I recently bumped into a colleague I hadn’t seen for a while at a conference. He started asking me about a short trip I had made with a Chinese charity to teach cataract surgery in rural China. They had asked him to teach too and he was wondering what it was like and, importantly, what he could contribute.
My trip to China started in the most civilised way. A very articulate and successful entrepreneur from Hong Kong was speaking at a meeting I attended in London to explain the work her charity did and why the contribution of UK ophthalmologists was needed in teaching rural eye doctors cataract surgery. It was impressive and well organised and she even offered to pay our airfare—it all seemed rather different to some of my other experiences of working abroad. I liked and related to their goals of teaching and sustainable professional development for local doctors. It was an area I was keen to be involved in, and I was curious about China, which was somewhere I had not considered working before, so I signed up.
Many months later and I found myself in a shiny, modern hospital in a busy, modern Chinese city. This was not quite the rural China I had envisaged. However, it was the capital of a rural province in central China, which is bigger than the size of England.
The hospital had already got a “wet” lab, which is widely used in the UK to teach surgery, and all the latest equipment sponsored by a global medical company specialising in eye care products. They had set up a phacoemulsification cataract surgery course, very similar to what we have in the UK. I was told that all the participants were eye surgeons from all over the rural province, and that they performed an older cataract surgery technique, and so were here to learn the new modern technique of phacoemulsification cataract surgery.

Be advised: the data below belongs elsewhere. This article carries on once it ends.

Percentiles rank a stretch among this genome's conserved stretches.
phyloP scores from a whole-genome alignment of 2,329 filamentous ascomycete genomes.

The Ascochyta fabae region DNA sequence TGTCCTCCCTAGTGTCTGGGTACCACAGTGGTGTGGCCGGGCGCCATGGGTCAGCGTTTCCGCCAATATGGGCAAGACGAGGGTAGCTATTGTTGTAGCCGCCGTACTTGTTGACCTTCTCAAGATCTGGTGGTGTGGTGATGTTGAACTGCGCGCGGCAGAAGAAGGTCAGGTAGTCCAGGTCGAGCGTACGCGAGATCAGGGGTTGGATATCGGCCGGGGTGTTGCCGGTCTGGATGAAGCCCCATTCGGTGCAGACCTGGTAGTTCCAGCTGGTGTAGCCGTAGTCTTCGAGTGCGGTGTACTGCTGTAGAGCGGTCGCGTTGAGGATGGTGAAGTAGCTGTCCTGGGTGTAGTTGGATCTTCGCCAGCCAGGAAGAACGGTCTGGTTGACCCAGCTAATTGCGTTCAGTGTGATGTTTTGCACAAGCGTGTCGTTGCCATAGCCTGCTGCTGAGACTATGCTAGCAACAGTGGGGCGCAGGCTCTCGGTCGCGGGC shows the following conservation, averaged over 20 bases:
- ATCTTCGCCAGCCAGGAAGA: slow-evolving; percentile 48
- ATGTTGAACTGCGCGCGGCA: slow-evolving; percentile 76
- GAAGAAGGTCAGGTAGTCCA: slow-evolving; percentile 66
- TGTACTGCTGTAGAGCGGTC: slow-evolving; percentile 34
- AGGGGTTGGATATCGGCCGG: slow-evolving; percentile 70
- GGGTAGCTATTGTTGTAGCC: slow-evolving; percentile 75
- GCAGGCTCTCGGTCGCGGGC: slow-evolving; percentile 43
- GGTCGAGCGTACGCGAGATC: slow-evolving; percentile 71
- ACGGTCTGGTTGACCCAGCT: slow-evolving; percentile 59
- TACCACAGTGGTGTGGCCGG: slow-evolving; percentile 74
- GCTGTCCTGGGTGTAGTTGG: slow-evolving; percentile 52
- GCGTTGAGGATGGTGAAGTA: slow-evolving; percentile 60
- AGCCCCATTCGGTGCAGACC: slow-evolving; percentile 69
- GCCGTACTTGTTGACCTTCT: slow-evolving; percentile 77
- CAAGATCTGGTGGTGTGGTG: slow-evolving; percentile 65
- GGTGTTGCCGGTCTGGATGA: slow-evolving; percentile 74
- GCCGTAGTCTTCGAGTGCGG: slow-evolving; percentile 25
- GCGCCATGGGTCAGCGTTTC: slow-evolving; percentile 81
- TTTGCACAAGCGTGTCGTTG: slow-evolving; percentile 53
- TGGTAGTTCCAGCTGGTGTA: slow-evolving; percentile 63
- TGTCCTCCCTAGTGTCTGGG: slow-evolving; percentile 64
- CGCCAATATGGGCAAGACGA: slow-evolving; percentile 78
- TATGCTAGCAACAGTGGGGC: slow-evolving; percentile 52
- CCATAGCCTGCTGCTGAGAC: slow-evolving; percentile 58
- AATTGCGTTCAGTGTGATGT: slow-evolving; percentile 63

I didn’t get to see the facilities or hospitals that these rural doctors worked in. I also didn’t really get to speak to them as none of them could speak English. My days on the course were busy, and my evenings and free time were only spent with the course organisers who were from the main hospital and the representative of the medical company.
Phacoemulsification is the routine cataract operation in the UK and developed countries. It requires a phacoemulsification machine and therefore electricity, and has ongoing costs due to the maintenance of equipment. It also has a steep learning curve before the surgeon can be safe with good outcomes. Manual small incision cataract surgery (MSICS) is a technique devised in developing countries, which requires much more basic equipment, but which has been shown to give comparable outcomes. It is safe and effective.
I began wondering whether teaching phacoemulsification surgery was the solution to improving cataract surgery outcomes and where this idea had come from: the doctors, the charity, the company? This is not a unique issue to rural China. Another colleague recently went to the Congo with a different charity to volunteer for two weeks and also spent his time there teaching phacoemulsification. The doctors were very keen to learn, despite the frequent electricity cuts.
This is all part of the bigger picture in any overseas programme and collaboration. What you may think their needs are, versus what the locals may think their needs are, versus all the other vested interests. There is no simple solution, and, although these issues are at least given greater consideration in long term programmes and the bigger development organisations, it is not something that a doctor on their own may feel able to discuss with their gracious and hospitable hosts when on short term visits with a small charity.
From my experiences, and those of colleagues, both here and in other places it is challenging in short visits in a new place to put forward new suggestions when you’ve yet to fully understand the local context. However, it does require awareness of the many issues that accompany working overseas and the ability to sensitively but honestly deal with these. This is something that is yet to be covered in our training, however, training in global health can address this omission—something that many trainees have realised and advocated for from all the Royal Colleges. These programmes will continue with or without any individual. Doctors from the UK will remain keen to go and work overseas, and the hospitals and patients will remain glad to have them. The more we can do to support these individuals the better.
Aeesha NJ Malik is an ophthalmology registrar currently based in London with a special interest in global health. She is a policy adviser in the All Parliamentary Party Working Group on Global Health.
Competing interests: The charity that invited me to China is called Lifeline Express; they paid for my airfare and also arranged my accommodation while I was working for them. The global medical company I mention as sponsoring the Chinese hospital’s equipment is Alcon, which didn’t pay anything towards my expenses.